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The First Lord Brougham acquired the Hall in 1810 and under the stewardship of his younger brother William, the house was restored and improved. As Brougham Hall is en route to Balmoral Castle in Scotland, it was host to royalty on several occasions and became known as The Windsor of the North. The house remained in the Brougham family for four generations until the 4th Lord Brougham, Victor Henry Peter, accrued numerous debts and was forced to sell the estate in 1934. Purchased by his neighbour, Major Carleton Cowper, Brougham Hall was stripped and partly demolished. The site retains the fortified walls of the original enclosure and the ruins of the Hall, billiard room, coach archway and the cellars beneath. The remaining buildings are constructed from mixed sandstone rubble with ashlar dressings and the hall range has only the cellars and a few courses of stonework that still survive. The last substantial structure to be built at Brougham was the tower, Lord Chancellor’s Den (below), built by Richard Charles Hussey, Vice President of the RIBA, in 1864. The tower sits on huge foundations of a much earlier tower and incorporates an early example of a Bitumastic damp-proof course. On the ground floor there was a full sized billiard room and in the office above, Henry Peter, Lord Chancellor of England, thought out some of his famous contributions to British history – the Great Reform Bill of 1832, the establishment of the Charity Commission, the reform of the Privy Council, the establishment of the Old Bailey, the establishment (with Bentham and the Prince Consort) of London University and many other far reaching pieces of socialistic legislation. Phase I of the restoration of this tower was completed in 2012 and involved the de-vegetating, stabilising and reinforcing the upper-most part of the ground floor of what will eventually be a three floor tower. The ultimate aim is to house an extensive collection of site specific Regency State papers (an archive containing many of Lord Brougham’s more important documents, which are of national and international importance) and become a public exhibition and scholarship centre. Phase II will involve the reconstruction of the first and second floors and Phase III will involve the archiving and conservation of the aforementioned documents.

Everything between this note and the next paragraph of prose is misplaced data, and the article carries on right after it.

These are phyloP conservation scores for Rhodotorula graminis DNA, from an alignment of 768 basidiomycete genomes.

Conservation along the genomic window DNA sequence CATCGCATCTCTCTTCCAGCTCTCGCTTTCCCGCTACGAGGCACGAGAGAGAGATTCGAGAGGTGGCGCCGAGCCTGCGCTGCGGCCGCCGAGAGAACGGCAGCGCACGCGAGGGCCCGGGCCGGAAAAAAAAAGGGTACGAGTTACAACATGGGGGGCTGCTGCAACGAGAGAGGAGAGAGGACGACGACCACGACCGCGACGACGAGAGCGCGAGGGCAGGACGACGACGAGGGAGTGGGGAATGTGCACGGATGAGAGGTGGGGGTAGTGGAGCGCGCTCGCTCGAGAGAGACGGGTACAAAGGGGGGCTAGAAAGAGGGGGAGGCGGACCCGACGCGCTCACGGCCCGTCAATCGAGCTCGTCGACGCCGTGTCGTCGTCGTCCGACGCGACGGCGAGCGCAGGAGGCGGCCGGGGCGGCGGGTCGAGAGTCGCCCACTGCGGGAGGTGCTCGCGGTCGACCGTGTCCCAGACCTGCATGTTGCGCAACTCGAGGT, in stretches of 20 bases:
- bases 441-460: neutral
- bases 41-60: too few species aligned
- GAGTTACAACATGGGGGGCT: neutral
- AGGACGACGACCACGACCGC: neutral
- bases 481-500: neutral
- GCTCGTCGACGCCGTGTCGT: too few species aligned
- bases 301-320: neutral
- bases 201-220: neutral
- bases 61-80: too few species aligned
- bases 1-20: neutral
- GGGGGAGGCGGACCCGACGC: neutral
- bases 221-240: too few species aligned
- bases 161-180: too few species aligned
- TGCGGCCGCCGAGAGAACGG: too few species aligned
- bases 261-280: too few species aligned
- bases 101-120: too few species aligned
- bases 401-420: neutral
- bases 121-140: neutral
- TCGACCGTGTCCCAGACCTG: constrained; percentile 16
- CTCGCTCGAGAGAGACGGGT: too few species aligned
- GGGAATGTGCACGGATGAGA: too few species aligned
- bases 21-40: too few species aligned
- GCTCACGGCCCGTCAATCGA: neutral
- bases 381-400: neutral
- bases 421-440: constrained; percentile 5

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Winston Churchill commandeered Brougham Hall, Lowther Castle and Greystoke Castle in 1942 for the development of an extraordinary weapon. The Canal Defence Light was a top secret weapon devised between the two great wars and a development and testing site was set up in and around Brougham Hall. The tank was equipped with a 13 million candlepower white arc light which had a strobe operating at a frequency that had the effect of temporarily blinding the enemy. These tanks were without any other offensive weaponry and the intention was to move forward in a V formation of 150 tanks which comprised three squadrons of 50 tanks. On 5th May 1942 Winston Churchill drove through the 17th century gateway arch to inspect the Canal Defence Light Tanks and in December of the same year, he returned to watch the trials of this secret weapon. Although the tanks were never used as intended, they were used to illuminate the Rhine for the Remagen crossing on 5th March 1945 and for operations in Mesopotamia and north Eastern India. A plaque under the staircase in the courtyard has been erected, unveiled by Brigadier Ewan Morrison on 16th July 1992, dedicated to the memory of the officers and men who served at Brougham Hall between July 1942 and June 1944. These men were drawn from the 1st and 35th Tank Brigades of the 79th Armoured Division and were supported by the R.E.M.E. who left in 1945. After the war, the army camp at Brougham was used as a displaced persons camp until the early 1950’s and thereafter, it was used by the Ministry of Supply as a petrol dump.